The latest blow to Latam's leftist leaders
ALTHOUGH he has more than three years left of his current term as Bolivia’s president, Evo Morales called a referendum for February 21st to change the constitution to allow him to run for a fourth term in 2020. This excess of forward planning in a region accustomed to last-minute improvisation smacked of nervousness about tougher times ahead in Bolivia. It backfired: with nearly all of the votes counted, the “No” vote stood at 51.3%. Albeit narrowly, Bolivians have inflicted on Mr Morales his first serious electoral defeat since he was elected in 2005.
This setback for Bolivia’s president will echo around South America. Despite his support for Hugo Chávez’s “Bolivarian revolution” in Venezuela and his unremitting anti-American rhetoric, Mr Morales is the most fiscally responsible of the left-wing leaders in the region. He is also the most popular and was the strongest of them politically, thanks to his ethnicity (he is of indigenous Aymara descent), his stress on social inclusion and recent pragmatic overtures to the private sector. Buoyed by natural gas and mining exports, the economy has grown at around 5% a year for a decade. Now it is slowing. Mr Morales’s government has been rocked by corruption scandals. “Perhaps our support is not what it was,” he admitted to El País, a Spanish newspaper, on the eve of the referendum.
That goes a fortiori for the left elsewhere in the region. It has suffered electoral defeats in Argentina and Venezuela. In Ecuador Rafael Correa has said he will not run again next year. In Brazil the government of Dilma Rousseff is not certain to survive to the end of its term in 2018. This week João Santana, her campaign guru, was arrested on suspicion that he was paid with money from bribes. If substantiated that could prompt the electoral court to call a fresh election. In Chile, Michelle Bachelet, a once-adored president, languishes in the opinion polls.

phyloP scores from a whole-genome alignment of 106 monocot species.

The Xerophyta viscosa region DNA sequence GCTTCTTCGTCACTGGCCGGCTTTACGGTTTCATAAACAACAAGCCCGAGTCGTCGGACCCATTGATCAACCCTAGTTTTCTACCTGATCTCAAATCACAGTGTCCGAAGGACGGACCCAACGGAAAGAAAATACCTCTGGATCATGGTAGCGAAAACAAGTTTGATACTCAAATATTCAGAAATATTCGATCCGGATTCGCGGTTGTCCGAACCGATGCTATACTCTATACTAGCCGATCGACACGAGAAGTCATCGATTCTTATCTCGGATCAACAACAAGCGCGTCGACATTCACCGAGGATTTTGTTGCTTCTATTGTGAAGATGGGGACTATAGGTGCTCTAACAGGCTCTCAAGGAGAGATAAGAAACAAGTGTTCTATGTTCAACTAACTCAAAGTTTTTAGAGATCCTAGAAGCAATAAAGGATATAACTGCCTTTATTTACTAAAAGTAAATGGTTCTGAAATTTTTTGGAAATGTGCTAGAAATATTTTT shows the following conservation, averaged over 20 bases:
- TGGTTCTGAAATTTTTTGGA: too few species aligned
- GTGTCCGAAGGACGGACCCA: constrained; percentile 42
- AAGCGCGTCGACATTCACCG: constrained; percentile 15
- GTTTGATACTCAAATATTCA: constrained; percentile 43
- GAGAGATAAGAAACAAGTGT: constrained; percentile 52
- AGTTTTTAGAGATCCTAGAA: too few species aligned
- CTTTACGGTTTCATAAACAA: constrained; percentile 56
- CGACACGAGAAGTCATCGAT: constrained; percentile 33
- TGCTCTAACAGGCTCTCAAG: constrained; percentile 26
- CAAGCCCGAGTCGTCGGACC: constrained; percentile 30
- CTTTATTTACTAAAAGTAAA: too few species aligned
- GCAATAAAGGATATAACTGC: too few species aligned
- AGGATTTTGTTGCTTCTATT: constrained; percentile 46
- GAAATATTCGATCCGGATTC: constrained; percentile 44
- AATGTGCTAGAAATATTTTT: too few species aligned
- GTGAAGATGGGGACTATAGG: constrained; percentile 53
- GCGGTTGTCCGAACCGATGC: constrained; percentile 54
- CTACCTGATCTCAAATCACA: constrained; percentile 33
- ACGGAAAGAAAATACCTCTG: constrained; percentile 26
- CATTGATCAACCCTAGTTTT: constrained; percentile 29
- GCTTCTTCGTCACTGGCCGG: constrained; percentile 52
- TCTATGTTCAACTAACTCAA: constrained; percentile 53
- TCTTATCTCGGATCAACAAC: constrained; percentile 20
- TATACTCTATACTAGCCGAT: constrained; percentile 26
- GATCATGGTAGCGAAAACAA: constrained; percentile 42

Three things are behind the left’s fall from grace. One is the end of the commodity boom. The governments in Venezuela (especially), Brazil and Argentina made no effort to save the windfall gains from the boom. Impelled by a refusal to risk unpopularity and electoral defeat, they carried on spending even as commodity prices began to fall. That is an old mistake. As Mr Morales says, he advised Chávez that “you can’t carry on subsidising so much”. He added that “to maintain the ideology, you have to guarantee [that people have] food”. The second factor is corruption, especially in Venezuela and Brazil. Of the left-wing governments only Uruguay’s is unscathed by scandal. Third, after a decade or more of left-wing dominance voters want fresh faces and the alternation of power.
All this means that Mauricio Macri’s victory in Argentina’s presidential election last November may presage further electoral success for the centre-right. After a decade in which much of Latin America looked to China, Barack Obama will be widely applauded when he visits Argentina and Cuba next month.
But governing has got harder for everyone in the region. True, the difference between well-managed countries, like Colombia and Peru, and those that made mistakes is significant: rates of economic growth of 2-3% and inflation of 2-7% feel much better than recessions and inflation of over 10%. But the days of limitless fiscal revenue and easy popularity are over. And corruption is not a monopoly of the left: witness Otto Pérez, the conservative president of Guatemala, who was toppled by a citizens’ movement last year and is on trial for embezzlement.
Tackling corruption requires the patient work of building the rule of law. And boosting economic growth demands the hard grind of improving productivity and competitiveness, through investing more in infrastructure, better education, more efficient labour markets and so on. Above all, these tasks need leaner but stronger and more effective states.
How to get there? “The most important economic problem today is political: that the various spheres of society reach agreement to put much more stress on productive transformation,” counsels Enrique García of CAF, a development bank.
That is something Latin America has been poor at. In the past the right ignored inequality and poverty. The left can claim credit for placing these issues at the heart of the political agenda, where they belong. But the commodity boom also served to give old ideologies a new lease of life. Too many of the left’s leaders ruled through the politics of confrontation rather than consensus-building. The region is now in for a period of shorter, more volatile political cycles in which the winners will be those who succeed in marshalling support for difficult but overdue changes.
The Economist |